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Burglary is one of the most common types of crime. It’s when someone breaks into a building with the intention of stealing goods, committing unlawful damage or hurting someone.

Burglary isn’t always a one-off event, either – some people are burgled several times and can be subjected to other crimes such as harassment or hate crime.

There’s an obvious financial impact of burglary, but it can also negatively affect your emotional wellbeing and sense of security.

My house has been burgled – what should I do?

Crime scene tape with police in the background

Start by calling the police, because they’ll need to come and gather evidence as soon as possible. Make sure you get a crime reference from them at the time so you can make a legitimate home insurance claim, if required.

Speak to us. We’re here to help you with anything you need.

In order to reduce the impact of burglary on you and your loved ones, ensure you:

  • get your home secured as quickly as possible and, if renting, tell you landlord of any repairs that are required;
  • find ways to make your home more secure in the future – for example, leaving lights and the radio on and checking that all windows and doors are locked whenever you head out; and
  • inform government departments, banks and other organisations if you’ve had important documents stolen (for instance – passports, bank cards, bank statements, benefit books or smartphones).

How should I expect to feel after I’ve been burgled?

Lady looking at her laptop in a coffee shop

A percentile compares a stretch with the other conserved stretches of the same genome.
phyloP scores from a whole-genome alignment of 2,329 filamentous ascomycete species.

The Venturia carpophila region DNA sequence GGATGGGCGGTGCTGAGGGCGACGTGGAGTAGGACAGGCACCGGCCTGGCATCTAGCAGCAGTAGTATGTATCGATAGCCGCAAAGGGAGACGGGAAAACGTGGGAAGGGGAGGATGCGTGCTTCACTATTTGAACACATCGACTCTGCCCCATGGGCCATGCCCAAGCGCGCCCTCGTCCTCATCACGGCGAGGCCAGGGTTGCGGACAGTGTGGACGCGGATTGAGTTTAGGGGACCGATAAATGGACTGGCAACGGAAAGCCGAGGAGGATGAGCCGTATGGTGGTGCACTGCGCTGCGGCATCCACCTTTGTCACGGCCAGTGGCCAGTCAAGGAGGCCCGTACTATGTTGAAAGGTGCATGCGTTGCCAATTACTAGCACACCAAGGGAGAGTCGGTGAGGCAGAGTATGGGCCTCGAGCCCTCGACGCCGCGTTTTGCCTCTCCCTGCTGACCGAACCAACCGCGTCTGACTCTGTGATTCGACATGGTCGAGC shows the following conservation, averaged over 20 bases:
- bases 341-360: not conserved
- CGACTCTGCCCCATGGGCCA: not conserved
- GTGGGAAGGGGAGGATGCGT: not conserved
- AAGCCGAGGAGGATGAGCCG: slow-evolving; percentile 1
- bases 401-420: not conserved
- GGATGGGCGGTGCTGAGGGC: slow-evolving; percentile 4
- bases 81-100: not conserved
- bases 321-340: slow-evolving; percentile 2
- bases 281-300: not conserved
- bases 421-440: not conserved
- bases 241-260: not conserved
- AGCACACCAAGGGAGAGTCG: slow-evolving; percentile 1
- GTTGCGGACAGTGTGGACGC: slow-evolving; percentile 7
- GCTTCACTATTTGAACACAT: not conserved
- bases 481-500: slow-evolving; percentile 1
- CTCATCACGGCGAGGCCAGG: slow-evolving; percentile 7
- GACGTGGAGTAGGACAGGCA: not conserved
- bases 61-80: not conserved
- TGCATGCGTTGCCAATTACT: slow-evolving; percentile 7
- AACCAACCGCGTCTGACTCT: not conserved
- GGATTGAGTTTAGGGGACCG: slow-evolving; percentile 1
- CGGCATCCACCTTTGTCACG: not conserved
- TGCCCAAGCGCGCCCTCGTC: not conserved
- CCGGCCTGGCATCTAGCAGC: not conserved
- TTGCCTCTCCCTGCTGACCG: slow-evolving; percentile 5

Even if you haven’t had anything stolen, the idea of a stranger entering your home can feel like a violation of your personal space and can be very distressing.

It’s not uncommon to blame yourself in such instances, or feel that you were in some way ‘tricked’ by the burglar, but it’s never your fault. No one has the right to enter your property – even if it was unlocked.

Children can be frightened by burglary and may need extra reassurance that things are going to be ok, even if they don’t appear to talk much about what’s happened. Our specialist counsellors can help children and young people cope after burglary.

No matter how you feel, speaking to someone who can offer help, support and advice may assist you in coming to terms with what’s happened. That’s why we’re here for you – always.

How can Victim Care help?

Friends having coffee sitting at a table

We can help you by providing:

  • emotional support (to help deal with the side effects of burglary);
  • practical help (filling out forms, dealing with insurance, and more);
  • advice on locks, repairs and security systems;
  • assistance with support agencies such as the police;
  • information about the court procedure; and
  • contact information for other organisations that might be able to help.
Contact us to find out how we can help.